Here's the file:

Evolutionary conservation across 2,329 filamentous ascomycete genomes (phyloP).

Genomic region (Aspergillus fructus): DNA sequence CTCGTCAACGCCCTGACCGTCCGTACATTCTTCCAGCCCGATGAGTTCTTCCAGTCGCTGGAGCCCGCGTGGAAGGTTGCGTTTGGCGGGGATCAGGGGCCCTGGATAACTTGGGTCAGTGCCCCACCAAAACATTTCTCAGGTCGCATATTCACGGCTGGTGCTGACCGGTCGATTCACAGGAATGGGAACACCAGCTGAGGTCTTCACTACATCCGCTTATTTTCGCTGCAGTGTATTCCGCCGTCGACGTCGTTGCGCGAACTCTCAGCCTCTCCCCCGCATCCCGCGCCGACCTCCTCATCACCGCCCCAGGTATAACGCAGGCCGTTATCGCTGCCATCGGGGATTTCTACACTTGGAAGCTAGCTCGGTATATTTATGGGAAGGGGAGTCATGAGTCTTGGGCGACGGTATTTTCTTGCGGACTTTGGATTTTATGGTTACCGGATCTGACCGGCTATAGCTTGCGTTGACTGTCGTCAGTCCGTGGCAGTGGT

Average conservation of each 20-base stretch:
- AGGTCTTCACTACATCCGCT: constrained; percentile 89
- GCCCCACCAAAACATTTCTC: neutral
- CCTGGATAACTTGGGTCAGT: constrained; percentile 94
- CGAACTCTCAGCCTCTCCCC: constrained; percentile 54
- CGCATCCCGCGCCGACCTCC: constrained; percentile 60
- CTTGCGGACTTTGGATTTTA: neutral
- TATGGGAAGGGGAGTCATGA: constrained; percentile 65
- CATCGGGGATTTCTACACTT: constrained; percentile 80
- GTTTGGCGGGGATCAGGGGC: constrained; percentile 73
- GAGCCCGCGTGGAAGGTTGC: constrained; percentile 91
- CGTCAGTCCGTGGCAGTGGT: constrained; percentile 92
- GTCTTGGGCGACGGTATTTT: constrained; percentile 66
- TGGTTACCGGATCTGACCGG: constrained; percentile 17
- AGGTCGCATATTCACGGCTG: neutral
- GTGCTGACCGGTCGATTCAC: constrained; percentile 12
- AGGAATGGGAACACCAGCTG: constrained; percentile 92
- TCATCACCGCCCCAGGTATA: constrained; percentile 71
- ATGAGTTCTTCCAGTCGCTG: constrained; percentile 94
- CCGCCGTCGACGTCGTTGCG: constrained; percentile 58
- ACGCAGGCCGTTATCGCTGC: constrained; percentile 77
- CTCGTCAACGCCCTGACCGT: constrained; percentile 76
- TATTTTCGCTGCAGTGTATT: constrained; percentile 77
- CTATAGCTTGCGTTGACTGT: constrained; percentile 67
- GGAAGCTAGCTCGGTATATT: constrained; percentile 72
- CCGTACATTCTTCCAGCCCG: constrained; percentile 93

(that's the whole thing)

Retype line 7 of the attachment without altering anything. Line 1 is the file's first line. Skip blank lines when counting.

- CGAACTCTCAGCCTCTCCCC: constrained; percentile 54